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The pain might not be over for tech stocks: Morning Brief

·Anchor
·4 min read

This article first appeared in the Morning Brief. Get the Morning Brief sent directly to your inbox every Monday to Friday by 6:30 a.m. ET. Subscribe

Tuesday, May 25, 2021

It's been a three-month slog for tech stocks. It might not be over. 

Two things can be true at the same time. 

It is true that the Nasdaq is a mere 2% off its record high. 

It is also true that the last three months have not been an easy time to be a tech investor. 

The Nasdaq hit a record high of 14,095 on February 12. On April 26, the index hit a marginal record of 14,138. Between those two highs the Nasdaq fell about 10%. After the more recent high, the index fell almost 8%. 

So while Monday's gain of more than 1.5% for the Nasdaq might reassure some investors, the macro drivers for the tech trade — which has led the market over the last decade — continue to be challenged. And the frustration for investors overweight these sectors might not be over yet. 

"We don't think there's any problem with the fundamentals in the tech space," RBC strategist Lori Calvasina told Yahoo Finance Live on Monday. "But we think it's been an over-owned, over-valued part of the market and it's just the wrong macro backdrop for this part of the market at this moment in time."

The backdrop for the market right now, of course, is one where growth is accelerating and inflation is accelerating as the economy re-opens after a pandemic-induced shock. 

And so sectors and investment styles that benefit more from GDP growth accelerating are in favor when compared to sectors and investment styles that can gain share in other environments.

Deutsche Bank strategists led by Parag Thatte published a note Friday that showed investors continuing to pour money into both equity and fixed income products that are perceived as inflation winners: TIPS, energy, materials, and financials. 

Areas of the market that benefit from higher inflation have seen strong inflows over the last few months. (Source: Deutsche Bank)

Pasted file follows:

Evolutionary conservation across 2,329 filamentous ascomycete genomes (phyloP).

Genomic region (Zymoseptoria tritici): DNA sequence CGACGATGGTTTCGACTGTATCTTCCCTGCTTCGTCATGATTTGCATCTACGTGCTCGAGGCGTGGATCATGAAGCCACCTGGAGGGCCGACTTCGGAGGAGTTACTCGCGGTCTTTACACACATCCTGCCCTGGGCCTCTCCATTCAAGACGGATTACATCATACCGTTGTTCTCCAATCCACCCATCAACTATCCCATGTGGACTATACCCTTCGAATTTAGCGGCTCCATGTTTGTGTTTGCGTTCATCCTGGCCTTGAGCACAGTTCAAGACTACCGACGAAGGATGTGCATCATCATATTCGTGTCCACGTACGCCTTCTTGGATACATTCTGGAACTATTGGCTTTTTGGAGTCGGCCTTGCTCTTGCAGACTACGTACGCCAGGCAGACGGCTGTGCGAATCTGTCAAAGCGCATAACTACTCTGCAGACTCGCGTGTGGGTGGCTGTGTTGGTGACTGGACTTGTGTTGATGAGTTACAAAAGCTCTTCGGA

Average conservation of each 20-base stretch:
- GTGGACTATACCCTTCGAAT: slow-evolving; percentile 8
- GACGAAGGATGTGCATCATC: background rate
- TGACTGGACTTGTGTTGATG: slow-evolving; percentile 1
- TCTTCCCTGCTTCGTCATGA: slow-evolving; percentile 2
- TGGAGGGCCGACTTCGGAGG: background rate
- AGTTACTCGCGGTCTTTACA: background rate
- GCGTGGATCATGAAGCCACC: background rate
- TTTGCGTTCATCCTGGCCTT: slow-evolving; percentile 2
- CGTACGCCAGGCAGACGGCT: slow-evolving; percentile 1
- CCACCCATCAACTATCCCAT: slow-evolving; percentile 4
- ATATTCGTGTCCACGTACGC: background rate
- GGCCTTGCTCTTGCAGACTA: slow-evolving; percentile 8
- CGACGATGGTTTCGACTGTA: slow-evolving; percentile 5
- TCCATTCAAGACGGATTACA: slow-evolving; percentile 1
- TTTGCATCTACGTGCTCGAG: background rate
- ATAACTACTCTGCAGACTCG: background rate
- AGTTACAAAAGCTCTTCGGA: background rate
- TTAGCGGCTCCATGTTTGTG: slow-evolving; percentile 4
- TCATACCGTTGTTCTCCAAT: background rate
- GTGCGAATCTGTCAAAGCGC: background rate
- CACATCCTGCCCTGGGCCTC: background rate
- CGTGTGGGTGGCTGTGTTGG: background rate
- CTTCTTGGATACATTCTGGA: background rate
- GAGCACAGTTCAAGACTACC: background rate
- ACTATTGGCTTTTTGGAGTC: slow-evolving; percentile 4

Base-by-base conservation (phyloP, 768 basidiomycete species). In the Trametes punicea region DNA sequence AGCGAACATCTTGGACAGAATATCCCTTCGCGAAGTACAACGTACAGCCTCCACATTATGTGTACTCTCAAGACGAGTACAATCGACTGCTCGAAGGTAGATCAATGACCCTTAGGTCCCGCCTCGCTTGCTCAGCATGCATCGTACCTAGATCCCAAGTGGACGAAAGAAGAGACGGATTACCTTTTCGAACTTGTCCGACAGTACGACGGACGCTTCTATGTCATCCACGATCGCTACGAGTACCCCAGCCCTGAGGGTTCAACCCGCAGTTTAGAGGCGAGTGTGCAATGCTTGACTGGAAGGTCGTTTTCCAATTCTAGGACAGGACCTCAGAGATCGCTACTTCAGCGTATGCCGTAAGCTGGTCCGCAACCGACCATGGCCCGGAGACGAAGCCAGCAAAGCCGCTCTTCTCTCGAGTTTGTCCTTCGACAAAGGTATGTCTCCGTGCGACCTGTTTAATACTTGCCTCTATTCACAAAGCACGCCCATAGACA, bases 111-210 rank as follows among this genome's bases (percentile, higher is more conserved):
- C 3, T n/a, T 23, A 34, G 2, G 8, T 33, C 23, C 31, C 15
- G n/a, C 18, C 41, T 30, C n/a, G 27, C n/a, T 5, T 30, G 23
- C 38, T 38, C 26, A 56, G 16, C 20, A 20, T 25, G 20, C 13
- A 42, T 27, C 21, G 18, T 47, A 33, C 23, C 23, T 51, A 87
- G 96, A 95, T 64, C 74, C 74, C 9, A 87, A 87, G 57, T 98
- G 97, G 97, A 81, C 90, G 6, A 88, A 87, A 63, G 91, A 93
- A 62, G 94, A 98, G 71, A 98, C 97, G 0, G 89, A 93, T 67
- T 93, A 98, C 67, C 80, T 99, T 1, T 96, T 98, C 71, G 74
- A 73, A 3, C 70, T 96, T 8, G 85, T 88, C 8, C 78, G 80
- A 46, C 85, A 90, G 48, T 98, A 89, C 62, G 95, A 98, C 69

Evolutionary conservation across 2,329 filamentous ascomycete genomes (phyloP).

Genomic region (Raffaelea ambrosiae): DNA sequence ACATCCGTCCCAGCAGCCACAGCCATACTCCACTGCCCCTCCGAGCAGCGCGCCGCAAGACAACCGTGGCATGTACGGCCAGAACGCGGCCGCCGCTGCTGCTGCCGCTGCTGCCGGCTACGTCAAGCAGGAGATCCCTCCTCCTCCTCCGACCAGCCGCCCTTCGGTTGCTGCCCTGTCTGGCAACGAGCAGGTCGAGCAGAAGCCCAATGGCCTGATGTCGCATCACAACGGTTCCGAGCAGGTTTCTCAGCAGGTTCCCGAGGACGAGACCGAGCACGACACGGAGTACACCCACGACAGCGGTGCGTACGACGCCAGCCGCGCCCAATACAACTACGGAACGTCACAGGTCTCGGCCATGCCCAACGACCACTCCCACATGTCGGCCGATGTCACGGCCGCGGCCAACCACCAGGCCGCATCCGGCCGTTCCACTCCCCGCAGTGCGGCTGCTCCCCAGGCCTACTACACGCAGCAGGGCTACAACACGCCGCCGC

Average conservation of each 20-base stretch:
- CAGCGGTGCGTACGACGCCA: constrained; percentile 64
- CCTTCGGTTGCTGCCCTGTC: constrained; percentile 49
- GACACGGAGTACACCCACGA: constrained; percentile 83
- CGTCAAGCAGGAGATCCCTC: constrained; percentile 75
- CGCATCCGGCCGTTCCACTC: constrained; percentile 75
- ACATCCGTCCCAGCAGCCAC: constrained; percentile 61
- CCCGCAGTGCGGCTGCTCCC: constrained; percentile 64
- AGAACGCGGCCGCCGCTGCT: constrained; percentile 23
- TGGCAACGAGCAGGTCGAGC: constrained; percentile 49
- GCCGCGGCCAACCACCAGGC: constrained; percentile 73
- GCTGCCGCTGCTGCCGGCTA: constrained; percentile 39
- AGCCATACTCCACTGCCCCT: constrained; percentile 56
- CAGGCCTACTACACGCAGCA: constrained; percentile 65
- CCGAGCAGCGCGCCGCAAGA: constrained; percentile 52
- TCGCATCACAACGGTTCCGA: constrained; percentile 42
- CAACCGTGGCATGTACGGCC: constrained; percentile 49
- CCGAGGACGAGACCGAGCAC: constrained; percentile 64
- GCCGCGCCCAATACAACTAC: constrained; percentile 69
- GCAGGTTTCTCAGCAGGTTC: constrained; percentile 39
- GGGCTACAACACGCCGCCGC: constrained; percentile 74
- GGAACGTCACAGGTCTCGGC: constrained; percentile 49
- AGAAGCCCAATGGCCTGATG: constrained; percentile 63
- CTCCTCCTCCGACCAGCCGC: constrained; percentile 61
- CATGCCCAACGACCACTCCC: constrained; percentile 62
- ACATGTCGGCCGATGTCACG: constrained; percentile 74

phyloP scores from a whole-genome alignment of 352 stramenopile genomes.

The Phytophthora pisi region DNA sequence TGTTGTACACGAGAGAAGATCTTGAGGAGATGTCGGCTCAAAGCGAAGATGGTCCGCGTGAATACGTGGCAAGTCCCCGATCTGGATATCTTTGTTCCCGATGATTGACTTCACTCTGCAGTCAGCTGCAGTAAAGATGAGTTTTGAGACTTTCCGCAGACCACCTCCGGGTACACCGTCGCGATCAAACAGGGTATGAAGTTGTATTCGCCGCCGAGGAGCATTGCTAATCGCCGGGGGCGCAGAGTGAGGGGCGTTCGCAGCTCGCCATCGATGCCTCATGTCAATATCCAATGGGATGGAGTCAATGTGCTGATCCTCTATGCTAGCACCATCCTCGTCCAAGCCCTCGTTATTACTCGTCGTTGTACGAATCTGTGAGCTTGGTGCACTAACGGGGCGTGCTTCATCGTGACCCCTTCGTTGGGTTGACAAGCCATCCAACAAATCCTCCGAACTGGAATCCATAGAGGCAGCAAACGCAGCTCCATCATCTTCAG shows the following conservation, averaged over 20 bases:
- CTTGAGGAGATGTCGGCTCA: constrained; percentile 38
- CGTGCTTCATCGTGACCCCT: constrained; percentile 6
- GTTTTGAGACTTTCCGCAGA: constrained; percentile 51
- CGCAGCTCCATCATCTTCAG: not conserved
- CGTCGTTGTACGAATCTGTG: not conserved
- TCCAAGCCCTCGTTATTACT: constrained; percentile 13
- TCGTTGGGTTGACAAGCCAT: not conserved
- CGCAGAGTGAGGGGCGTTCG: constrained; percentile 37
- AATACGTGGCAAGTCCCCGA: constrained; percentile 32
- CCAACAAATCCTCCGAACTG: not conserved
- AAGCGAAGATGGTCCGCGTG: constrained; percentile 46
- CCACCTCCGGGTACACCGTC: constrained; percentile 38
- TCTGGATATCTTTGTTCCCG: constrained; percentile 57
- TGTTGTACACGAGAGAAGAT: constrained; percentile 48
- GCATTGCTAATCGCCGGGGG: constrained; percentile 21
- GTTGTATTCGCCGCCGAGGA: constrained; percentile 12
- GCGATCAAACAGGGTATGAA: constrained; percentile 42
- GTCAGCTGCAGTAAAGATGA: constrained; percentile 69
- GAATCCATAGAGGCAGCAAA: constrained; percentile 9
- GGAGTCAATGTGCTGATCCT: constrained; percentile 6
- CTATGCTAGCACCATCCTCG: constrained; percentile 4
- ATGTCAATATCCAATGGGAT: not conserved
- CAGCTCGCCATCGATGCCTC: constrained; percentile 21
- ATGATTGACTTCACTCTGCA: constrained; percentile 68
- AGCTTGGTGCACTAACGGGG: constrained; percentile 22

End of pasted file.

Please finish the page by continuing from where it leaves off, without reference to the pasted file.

Areas of the market that benefit from higher inflation have seen strong inflows over the last few months. (Source: Deutsche Bank)

Energy, materials, and financials are also well represented in cyclical trades, value trades, and re-opening plays. Commodity prices have soared. Infrastructure expectations are up. And more economic growth paired with higher rates feeds into the financial system. 

And the money moving into this sector is coming from investors lightening up on their tech trades. 

"We think inflationary pressures are here," Calvasina told Yahoo Finance on Monday. "And tech is one of the biggest sources of funding for rotation back into reflationary plays... So we think it's just not the right time yet to jump back into this space."

In a note published last week, Calvasina and her team "dig into the style rotation from a different angle by addressing the question of whether the pain in big Tech has fully played out. Our work suggests that it has not for a few reasons."

Positioning away from tech as indicated by Nasdaq futures hasn't been washed out the way prior instances of sentiment reversals saw in 2018 and 2009, Calvasina notes. Additionally, valuations in the tech sector are still elevated relative to the rest of the market and tech's historical valuations. And as we noted above, flows have just not been encouraging with tech ETF inflows flattening out this year. 

Cumulative into tech funds have been about flat for months now as cyclical and value sectors have come into favor amid a new cycle of economic growth after the pandemic. (Source: RBC)
Cumulative into tech funds have been about flat for months now as cyclical and value sectors have come into favor amid a new cycle of economic growth after the pandemic. (Source: RBC)

By Myles Udland, reporter and anchor for Yahoo Finance Live. Follow him at @MylesUdland

What to watch today

Economy

  • 9:00 a.m. ET: FHFA House Price Index, month-over-month, March (1.2% expected, 0.9% in February)

  • 9:00 a.m. ET: S&P CoreLogic Case-Shiller 20-City Composite Index, month-over-month, March (1.3% expected, 1.17% in February)

  • 9:00 a.m. ET: S&P CoreLogic Case-Shiller 20-City Composite Index, year-over-year, March (12.5% expected, 11.94% in February)

  • 10:00 a.m. ET: New home sales, April (950,000 expected, 1.021 million in March)

  • 10:00 a.m. ET: Conference Board Consumer Confidence, May (119.0 expected, 121.7 in April)

  • 10:00 a.m. ET: Richmond Fed. Manufacturing Index, May (19 expected, 17 in April)

Earnings

Pre-market

  • 6:55 a.m. ET: AutoZone (AZO) is expected to report adjusted earnings of $20.19 per share on revenue of $3.29 billion 

Post-market

  • 4:00 p.m. ET: Intuit (INTU) is expected to report adjusted earnings of $6.40 per share on revenue of $4.34 billion 

  • 4:05 p.m. ET: Nordstrom (JWN) is expected to report adjusted losses of 54 cents per share on revenue of $2.86 billion 

  • 4:05 p.m. ET: Zscaler (ZS) is expected to report adjusted earnings of 7 cents per share on revenue of $164.00 million 

  • 4:05 p.m. ET: Agilent Technologies (A) is expected to report adjusted earnings of 83 cents per share on revenue of $1.39 billion 

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